The Glorious Twelfth marks the official beginning of Britain’s 121-day-long grouse shooting season. Red grouse is native to Britain, making it an expensive bird, and it also has less than a third of the fat of roast chicken. London’s top restaurants compete fiercely to be the first to serve it on the evening of the 12th, so who’s in the running this year? 1 The Jugged Hare, the City Be one of the first to taste the new season’s red grouse at The Jugged Hare on the Glorious Twelfth.
Designed by the award-winning practice John Smart Architects, Mulberry House is an exceptional five-bedroom terraced house in the sought-after Camberwell Grove Conservation Area. The property, one of four houses created from a Victorian building, is a reinvention of the traditional home, comprising a series of dynamic living spaces perfect for a modern family, as John Smart himself explains…What was the original brief for Mulberry House?
Life has been a whirlwind for Candice Brown since winning the BBC’s last ever series of Great British Bake Off. Here, she tells The Resident why she loves baking so much, launching a make-up range and appearing at Foodies Festival BlackheathThe Great British Bake Off (GBBO) is a rather strange phenomenon.
Muck Rack makes it simple to find people, tweets, or articles that mention any name, keyword, company, hashtag etc. We've compiled this guide to help you make the most of your search.
Selecting a term
Start searching tweets, articles from media outlets, articles mentioned in tweets, journalists'
names, titles and bios with some suggested searches:
Companies or Topics (e.g. iPhone, Microsoft)
Phrases (e.g. "cloud computing") — use quotes to keep the terms together
Twitter handles (e.g. @username) — returns those who have mentioned or replied to
Names (e.g. "David Pogue")
Hashtags (e.g. #sxsw, #london2012)
Bio details (e.g. vegan, Olympics, father)
Muck Rack's Advanced Search allows for many boolean operators.
Find results that mention multiple specified terms, use AND or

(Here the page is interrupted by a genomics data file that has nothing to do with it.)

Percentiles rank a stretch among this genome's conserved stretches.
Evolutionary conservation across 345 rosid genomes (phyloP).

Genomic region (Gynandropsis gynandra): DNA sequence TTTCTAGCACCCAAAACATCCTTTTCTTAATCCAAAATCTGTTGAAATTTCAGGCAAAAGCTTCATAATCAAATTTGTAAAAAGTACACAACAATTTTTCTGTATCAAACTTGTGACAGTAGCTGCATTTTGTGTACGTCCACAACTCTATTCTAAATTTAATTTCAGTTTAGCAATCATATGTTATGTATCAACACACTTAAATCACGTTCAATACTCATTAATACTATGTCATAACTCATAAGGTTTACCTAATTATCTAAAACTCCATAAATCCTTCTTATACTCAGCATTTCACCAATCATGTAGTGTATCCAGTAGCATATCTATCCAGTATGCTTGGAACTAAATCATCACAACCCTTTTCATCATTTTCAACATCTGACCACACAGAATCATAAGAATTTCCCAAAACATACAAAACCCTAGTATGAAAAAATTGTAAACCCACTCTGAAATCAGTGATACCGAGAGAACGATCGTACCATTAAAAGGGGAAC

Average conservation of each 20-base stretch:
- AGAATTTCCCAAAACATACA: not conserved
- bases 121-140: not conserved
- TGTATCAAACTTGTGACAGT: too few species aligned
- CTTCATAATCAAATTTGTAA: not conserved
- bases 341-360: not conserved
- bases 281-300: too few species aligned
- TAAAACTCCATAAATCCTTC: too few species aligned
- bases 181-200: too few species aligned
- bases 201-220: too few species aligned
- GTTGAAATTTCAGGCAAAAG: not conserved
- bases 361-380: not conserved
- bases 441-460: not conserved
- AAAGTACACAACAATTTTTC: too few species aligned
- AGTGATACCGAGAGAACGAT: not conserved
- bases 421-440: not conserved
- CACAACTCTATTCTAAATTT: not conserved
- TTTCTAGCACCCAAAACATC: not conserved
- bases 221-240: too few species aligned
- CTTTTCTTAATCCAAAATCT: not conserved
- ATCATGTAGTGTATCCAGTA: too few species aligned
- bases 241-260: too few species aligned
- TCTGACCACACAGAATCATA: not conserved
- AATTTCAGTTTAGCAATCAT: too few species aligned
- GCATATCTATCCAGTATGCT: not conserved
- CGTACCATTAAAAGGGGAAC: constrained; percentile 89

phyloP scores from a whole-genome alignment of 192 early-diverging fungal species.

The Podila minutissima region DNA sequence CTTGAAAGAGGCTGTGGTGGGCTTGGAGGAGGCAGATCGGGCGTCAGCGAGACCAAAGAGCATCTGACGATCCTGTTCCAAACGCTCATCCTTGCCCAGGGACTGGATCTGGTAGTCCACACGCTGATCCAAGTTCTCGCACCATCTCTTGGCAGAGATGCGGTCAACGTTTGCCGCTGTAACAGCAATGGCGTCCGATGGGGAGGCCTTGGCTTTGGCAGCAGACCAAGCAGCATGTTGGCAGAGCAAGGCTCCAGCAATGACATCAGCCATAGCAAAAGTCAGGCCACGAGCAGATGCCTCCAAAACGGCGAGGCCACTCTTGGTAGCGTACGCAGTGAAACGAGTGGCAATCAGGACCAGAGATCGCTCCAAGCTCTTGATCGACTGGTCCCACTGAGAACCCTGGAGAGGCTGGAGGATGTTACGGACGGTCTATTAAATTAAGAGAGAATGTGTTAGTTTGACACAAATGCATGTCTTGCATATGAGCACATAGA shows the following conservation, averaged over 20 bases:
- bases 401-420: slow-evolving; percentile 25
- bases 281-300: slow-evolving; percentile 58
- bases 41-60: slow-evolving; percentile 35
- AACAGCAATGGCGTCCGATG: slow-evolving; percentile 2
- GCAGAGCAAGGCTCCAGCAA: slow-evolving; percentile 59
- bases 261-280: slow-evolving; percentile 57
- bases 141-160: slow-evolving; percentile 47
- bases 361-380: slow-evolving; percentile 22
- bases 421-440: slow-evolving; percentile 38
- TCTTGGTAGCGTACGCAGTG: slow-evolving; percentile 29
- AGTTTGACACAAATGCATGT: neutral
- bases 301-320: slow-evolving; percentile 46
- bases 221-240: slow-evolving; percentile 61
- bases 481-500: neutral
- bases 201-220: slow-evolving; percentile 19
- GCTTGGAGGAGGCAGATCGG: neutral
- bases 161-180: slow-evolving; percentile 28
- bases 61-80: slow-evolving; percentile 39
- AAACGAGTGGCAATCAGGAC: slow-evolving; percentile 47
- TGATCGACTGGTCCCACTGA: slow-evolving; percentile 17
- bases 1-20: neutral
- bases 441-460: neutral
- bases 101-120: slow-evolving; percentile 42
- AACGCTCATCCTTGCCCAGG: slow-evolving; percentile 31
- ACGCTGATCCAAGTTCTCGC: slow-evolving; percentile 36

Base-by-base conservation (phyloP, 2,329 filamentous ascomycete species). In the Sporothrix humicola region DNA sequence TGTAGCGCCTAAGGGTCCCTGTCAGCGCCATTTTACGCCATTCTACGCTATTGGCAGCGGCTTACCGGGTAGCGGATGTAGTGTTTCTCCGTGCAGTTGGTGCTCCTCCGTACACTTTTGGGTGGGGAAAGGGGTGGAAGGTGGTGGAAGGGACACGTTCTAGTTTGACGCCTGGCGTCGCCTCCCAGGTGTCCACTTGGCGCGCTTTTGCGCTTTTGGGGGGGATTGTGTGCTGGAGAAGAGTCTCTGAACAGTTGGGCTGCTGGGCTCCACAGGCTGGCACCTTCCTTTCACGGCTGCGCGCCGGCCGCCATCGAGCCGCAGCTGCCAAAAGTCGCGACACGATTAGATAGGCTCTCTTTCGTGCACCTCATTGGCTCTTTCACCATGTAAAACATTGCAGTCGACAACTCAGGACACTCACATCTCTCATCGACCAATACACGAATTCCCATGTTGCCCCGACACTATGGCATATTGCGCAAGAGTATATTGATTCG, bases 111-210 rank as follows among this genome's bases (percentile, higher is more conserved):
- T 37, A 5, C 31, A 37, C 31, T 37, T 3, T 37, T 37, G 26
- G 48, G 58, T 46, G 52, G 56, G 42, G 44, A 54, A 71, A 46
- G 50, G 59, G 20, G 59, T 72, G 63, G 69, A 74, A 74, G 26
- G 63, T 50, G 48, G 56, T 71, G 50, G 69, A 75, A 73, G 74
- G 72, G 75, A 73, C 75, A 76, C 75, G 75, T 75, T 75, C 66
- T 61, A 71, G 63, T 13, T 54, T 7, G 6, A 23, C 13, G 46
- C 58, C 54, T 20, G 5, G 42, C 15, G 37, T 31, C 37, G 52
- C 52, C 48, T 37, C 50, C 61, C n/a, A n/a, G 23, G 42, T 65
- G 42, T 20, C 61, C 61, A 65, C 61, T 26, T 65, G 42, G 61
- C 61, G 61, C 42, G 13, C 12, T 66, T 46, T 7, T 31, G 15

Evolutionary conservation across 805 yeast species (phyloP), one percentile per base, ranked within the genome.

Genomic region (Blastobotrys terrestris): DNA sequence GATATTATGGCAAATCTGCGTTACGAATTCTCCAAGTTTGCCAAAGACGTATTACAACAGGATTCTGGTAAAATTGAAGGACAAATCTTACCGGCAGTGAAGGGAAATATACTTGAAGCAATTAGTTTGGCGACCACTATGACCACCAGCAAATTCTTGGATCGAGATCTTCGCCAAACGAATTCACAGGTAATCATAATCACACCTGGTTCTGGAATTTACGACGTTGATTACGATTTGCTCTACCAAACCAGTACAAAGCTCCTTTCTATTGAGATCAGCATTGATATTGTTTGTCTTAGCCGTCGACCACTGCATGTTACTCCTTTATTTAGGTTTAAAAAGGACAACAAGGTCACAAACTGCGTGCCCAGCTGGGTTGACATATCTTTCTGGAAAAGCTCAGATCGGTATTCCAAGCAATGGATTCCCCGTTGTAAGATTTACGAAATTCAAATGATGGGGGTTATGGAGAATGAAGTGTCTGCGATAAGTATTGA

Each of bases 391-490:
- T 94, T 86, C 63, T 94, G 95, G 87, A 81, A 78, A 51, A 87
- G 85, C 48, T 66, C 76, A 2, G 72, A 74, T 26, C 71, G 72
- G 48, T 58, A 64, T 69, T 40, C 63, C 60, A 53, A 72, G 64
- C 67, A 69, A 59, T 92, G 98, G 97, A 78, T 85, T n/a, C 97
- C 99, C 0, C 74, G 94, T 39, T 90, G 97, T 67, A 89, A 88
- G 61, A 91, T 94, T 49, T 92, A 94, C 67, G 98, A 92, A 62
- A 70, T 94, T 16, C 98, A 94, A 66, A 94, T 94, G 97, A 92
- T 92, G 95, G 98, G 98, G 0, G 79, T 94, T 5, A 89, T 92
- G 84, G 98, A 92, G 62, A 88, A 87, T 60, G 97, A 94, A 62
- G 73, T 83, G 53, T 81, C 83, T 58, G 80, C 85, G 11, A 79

+. For example, ensure each result contains both Elon Musk and Mark Zuckerberg by
searching Musk AND Zuckerberg or Musk + Zuckerberg.
Use the operators OR or , to broaden your search when you'd like either of
multiple terms to appear in results. (This is the default behavior of our search when no operators
are used). For example, results will contain either cake or cookie by searching cake OR cookie or cake,cookie
Use NOT or - to subtract results from your search. For
example, searching Disney will yield results about the Walt Disney Company as well as Walt Disney
World Resort. To exclude mentions of Disney World, search for Disney -World or Disney
When using one of these operators with a phrase, enclose it in quotation marks. For example, you can
find results about smartphones excluding Apple's iPhone 4S by searching smartphone -"iPhone
Exact case matching or punctuation
If you're searching for a brand name or keyword that relies on specific punctuation marks or capitalization, you can
find results that match your exact query by adding matchcase: before the keyword you're searching for, like matchcase:E*TRADE .
Use parentheses to separate multiple
boolean phrases. For example, to find journalists talking about having fun in Disney World or
Disneyland, search for ("disney world" OR disneyland) AND fun.
An asterisk can be used to search for any variation of a root word truncated by the asterisk. For example, searching for admin* will return results for administrator, administration, administer, administered, etc.
A near operator is an AND operator where you can control the distance between the words. You can vary the distance the near operation uses by adding a forward slash and number (between 0-99) such as strawberries NEAR/10 "whipped cream", which means the strawberries must exist within 10 words of "whipped cream".